This article is sponsored by Laurel Road. Thank you for supporting the brands that support Motherly and mamas.

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It's Father's Day and dads around the world are getting some love from their loved ones, and we are loving all the adorable posts on Instagram today.

Celebrity dads are getting (and dishing out) a lot of love today, and these 10 Instagram posts, in particular, are melting our hearts.


James Van Der Beek 

James Van Der Beek will always be Dawson to many millennial mamas, but to his five kids he's just "Daddy." His wife Kimberly posted the cutest pic of James with their kiddos, Olivia, Emilia, Annabel Leah, Joshua and baby Gwendolyn.

James posted the same photo to his own account, with a caption that may make you cry.

He wrote: "For me, being a father means having that quiet little voice inside of you that says 'Be a better man,' get louder and more consistent... to the point where you can't really remember where that voice ends and where you begin. It means being tired beyond what is probably healthy, and patient beyond what you previously thought possible. And even though you know you're far from perfect... being a father also comes with an unshakable awareness that all your actions have consequences - context that reaches far beyond your own self-interest. It's scary to feel that interconnected with the rest of the world - especially with your heart now walking around outside your body - because it demands more personal responsibility... but it will make you a better man. Of at least that I'm sure. #HappyFathersDay to all the imperfect dads out there, trying their best and learning on the job.👊#fatherhood"

That post gives us more feels than any episode of Dawson's Creek ever did.


Today, our Istagram and Facebook feeds are filled with evidence that today's dads are doing more than any other generation of fathers. Congrats guys, you really deserve a Happy Father's Day!

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The bond between sisters is special, but Jill Noe and Whitney Bliesner have a unique bond that goes beyond just being siblings. As twins, Jill and Whitney shared a lot throughout their lives, and when Jill became Whitney's surrogate they even shared a pregnancy.

As first reported by Today, Whitney has a rare disease called NF2 (Neurofibromatosis type 2). Because of NF2 she lost the vision in her left eye and hearing in her right ear, along with partial hearing loss in her left ear. The condition makes pregnancy risky, and the disease is hereditary.

Whitney and her husband, Pete, wanted to start a family, but adoption and surrogacy fees seemed to be putting parenthood out of their reach. Until Jill stepped in as their surrogate.

"We have always had a strong connection, I do think this experience made our connection stronger, for sure," Whitney tells Motherly, adding that she's sure that when Jill eventuallu has kids of her own the sisters will likely bond over motherhood, too.

Through IVF, Jill carried donor eggs fertilized with Pete's sperm to make her twin sister's family, and on June 7 Jill delivered Whitney and Pete's son and daughter, little Rhett and Rhenley.

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"Going through this with Jill was so easy," Whitney tells Motherly. "We both had no idea what was going to happen or how we would deal with stuff during this journey. We had our ups and downs, but I think that's life, and in any situation you would experience that. But with my sister, there was a sense of everything was going to be ok, like always. We always get over our annoyance and disagreements with each other very fast with no hard feelings. It was just a great experience to have with my best friend, my twin sister."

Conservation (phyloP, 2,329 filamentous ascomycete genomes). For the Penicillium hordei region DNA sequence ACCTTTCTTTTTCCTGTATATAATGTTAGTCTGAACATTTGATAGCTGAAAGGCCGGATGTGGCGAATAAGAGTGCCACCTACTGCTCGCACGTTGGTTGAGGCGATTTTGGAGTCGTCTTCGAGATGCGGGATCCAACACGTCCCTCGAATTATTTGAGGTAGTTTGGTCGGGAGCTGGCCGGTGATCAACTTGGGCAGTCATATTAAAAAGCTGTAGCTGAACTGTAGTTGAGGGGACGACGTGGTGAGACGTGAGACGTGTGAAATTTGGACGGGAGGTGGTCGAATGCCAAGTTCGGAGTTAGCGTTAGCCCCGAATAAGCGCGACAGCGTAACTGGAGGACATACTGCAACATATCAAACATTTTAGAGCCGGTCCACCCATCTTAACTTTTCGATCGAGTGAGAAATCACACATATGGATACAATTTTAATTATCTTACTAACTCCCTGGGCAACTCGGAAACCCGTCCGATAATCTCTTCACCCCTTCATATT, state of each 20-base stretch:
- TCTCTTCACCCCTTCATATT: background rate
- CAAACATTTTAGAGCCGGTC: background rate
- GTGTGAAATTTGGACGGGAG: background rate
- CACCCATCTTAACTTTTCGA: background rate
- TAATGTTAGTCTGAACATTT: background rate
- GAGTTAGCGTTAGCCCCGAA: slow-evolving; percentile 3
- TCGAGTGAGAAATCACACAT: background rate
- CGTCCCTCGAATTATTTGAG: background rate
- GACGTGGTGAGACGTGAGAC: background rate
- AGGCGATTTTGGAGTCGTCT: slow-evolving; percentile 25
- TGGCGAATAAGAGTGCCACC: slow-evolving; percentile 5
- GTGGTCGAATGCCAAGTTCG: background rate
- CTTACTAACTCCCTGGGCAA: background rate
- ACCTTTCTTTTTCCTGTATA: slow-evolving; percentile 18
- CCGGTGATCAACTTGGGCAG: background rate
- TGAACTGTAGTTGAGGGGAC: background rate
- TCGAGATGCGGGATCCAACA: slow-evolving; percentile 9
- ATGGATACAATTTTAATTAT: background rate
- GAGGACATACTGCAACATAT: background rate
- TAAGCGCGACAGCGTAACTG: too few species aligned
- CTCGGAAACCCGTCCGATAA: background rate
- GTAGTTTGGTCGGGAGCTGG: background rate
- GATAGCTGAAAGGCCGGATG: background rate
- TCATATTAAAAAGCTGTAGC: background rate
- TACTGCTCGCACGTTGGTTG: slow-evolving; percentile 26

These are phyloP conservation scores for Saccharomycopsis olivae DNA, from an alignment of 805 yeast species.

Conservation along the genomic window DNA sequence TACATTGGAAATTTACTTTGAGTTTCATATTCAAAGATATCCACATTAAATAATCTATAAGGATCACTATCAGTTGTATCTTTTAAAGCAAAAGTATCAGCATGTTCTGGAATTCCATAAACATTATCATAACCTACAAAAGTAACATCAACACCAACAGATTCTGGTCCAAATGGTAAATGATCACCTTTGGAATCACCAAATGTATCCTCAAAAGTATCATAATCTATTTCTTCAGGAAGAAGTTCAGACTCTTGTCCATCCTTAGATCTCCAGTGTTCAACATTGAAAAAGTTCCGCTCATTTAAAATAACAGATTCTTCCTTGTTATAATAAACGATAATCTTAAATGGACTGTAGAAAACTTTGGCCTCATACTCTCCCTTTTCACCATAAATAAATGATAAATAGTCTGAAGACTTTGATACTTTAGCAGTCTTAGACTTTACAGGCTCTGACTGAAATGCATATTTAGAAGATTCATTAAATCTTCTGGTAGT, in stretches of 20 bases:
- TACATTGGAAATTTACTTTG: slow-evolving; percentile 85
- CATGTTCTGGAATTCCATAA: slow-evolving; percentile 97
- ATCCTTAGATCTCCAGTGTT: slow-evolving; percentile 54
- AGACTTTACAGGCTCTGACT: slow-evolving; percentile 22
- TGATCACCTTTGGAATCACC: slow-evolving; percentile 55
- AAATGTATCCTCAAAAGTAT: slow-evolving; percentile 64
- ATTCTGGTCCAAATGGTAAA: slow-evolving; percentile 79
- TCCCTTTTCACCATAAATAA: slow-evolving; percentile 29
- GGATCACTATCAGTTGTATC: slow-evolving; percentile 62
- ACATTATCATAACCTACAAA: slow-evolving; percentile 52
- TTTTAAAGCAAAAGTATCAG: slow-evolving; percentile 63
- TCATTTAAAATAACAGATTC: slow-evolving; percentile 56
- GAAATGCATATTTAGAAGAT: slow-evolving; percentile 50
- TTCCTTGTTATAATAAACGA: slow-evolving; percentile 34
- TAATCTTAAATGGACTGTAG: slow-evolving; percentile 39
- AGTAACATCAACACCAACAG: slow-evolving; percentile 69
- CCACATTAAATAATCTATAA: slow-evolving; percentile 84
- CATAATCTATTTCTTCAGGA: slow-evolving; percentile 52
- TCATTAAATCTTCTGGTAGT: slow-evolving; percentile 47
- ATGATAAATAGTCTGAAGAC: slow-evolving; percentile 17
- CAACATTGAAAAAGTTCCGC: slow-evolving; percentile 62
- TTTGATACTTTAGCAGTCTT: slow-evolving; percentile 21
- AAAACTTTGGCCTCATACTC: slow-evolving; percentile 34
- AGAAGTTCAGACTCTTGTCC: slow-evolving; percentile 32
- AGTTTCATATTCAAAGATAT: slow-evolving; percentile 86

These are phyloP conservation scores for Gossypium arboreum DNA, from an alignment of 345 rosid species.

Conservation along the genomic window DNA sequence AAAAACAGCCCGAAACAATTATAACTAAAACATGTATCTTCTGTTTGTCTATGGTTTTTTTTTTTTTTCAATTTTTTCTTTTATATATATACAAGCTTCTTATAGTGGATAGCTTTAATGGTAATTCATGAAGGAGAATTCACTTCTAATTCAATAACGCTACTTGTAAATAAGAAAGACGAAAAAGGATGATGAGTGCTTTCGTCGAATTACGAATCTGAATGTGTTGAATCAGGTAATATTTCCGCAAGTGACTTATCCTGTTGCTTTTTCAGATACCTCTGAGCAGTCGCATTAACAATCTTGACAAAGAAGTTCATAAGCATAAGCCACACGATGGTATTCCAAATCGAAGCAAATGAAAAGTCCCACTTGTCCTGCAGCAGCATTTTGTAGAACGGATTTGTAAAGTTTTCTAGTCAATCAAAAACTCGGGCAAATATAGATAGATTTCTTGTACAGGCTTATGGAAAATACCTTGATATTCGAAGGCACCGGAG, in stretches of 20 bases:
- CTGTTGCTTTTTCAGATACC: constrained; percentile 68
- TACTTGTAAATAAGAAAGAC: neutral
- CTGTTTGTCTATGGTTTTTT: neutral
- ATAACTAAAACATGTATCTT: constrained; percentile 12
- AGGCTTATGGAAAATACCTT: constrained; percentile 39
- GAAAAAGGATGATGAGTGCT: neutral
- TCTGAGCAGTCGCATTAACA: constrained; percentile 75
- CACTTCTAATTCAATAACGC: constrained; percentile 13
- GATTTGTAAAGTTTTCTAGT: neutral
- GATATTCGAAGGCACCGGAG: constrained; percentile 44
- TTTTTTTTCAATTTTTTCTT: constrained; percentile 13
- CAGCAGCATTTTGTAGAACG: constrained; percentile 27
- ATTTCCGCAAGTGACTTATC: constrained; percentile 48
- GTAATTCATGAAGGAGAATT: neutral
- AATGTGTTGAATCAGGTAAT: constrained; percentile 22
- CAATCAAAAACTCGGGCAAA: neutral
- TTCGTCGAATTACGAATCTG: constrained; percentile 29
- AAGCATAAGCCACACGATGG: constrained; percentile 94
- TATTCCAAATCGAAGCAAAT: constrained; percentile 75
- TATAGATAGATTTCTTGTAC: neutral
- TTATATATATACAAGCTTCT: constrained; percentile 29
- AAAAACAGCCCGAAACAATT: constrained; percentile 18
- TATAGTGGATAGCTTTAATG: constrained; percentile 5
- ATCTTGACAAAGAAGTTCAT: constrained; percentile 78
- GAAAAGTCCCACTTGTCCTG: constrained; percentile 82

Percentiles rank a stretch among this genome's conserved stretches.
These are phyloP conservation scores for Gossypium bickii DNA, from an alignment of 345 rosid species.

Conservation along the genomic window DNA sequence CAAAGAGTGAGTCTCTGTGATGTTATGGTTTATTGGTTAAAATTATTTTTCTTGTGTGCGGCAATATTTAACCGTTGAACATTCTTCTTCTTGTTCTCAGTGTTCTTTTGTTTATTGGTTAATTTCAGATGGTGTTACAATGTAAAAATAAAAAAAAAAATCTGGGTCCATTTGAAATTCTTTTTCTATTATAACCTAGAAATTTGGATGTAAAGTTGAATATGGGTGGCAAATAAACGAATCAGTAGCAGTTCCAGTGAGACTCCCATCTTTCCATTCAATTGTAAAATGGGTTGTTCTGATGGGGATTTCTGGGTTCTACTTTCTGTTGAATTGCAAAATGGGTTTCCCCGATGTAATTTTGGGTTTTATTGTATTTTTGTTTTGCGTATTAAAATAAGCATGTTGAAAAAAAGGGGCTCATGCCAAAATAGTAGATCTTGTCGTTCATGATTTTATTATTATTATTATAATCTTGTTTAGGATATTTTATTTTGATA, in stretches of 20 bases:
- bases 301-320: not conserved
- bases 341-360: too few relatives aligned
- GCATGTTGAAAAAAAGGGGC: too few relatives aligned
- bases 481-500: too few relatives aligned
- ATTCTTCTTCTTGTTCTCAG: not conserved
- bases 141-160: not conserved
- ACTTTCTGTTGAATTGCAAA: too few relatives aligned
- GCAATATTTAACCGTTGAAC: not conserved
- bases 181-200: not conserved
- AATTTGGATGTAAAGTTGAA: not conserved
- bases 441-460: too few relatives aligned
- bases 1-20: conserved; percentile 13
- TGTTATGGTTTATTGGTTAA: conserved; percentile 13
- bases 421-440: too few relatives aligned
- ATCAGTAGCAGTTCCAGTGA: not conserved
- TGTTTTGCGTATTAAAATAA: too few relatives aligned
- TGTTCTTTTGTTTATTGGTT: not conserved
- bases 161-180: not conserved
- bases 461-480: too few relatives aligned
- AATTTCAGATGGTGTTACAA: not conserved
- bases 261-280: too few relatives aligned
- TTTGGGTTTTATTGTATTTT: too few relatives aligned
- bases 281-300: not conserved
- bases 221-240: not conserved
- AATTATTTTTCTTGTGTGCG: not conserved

Rhett and Rhenley are keeping Whitney super busy these days (with twins, someone is always hungry!) but she's making time to share her story because she wants other people who can't physically be pregnant to not give up on their dream of being a mom.

"It's not about blood or biologically carrying a kid that makes you a mom, it's the unconditional love, care, and security you give a child that makes you a mom," she explains.

Whitney continues: "Even though you aren't carrying or blood-related, you still have those feelings of babies being yours!"

Whitney calls Jill her best friend and Jill says the feeling is mutual, telling Today that she knows Whitney would have done the same for her if the roles where reversed.

"She's always wanted to be a mom and her disease has already taken so much from her. I wasn't going to allow (NF2) to take this opportunity from her, too," Jill said. "It just felt like the right thing to do. Our family is so strong and so supportive of one another, especially since Whit's diagnosis in 8th grade."

Thanks to Jill, Whitney is now living her dream, taking care of her two adorable babies.

Jill is an amazing sister, and Whitney is already an amazing mom.

[A version of this post was originally published June 14, 2019. It has been updated.]

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A dad's first Father's Day is always special, and Prince Harry is no exception. The Duke and Duchess of Sussex released a new photo of Baby Archie clutching his father's finger.

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It's been just over a month since little Archie Harrison Mountbatten-Windsor came into the world and changed his father's. Shortly after the birth, Prince Harry described new fatherhood as "the most amazing experience I could ever possibly imagine."

This sweet Father's Day Instagram post is the first look at Archie the public has had since the royal family did their post-birth photoshoot in May.

While Archie's mom and dad recently attended the Queen's birthday celebration, Trooping the Colour, little Archie is still a bit too small for such a big party. His older cousin Prince Louis made his first Trooping appearance this year, so we can expect to see Archie at the Queen's birthday parade next year.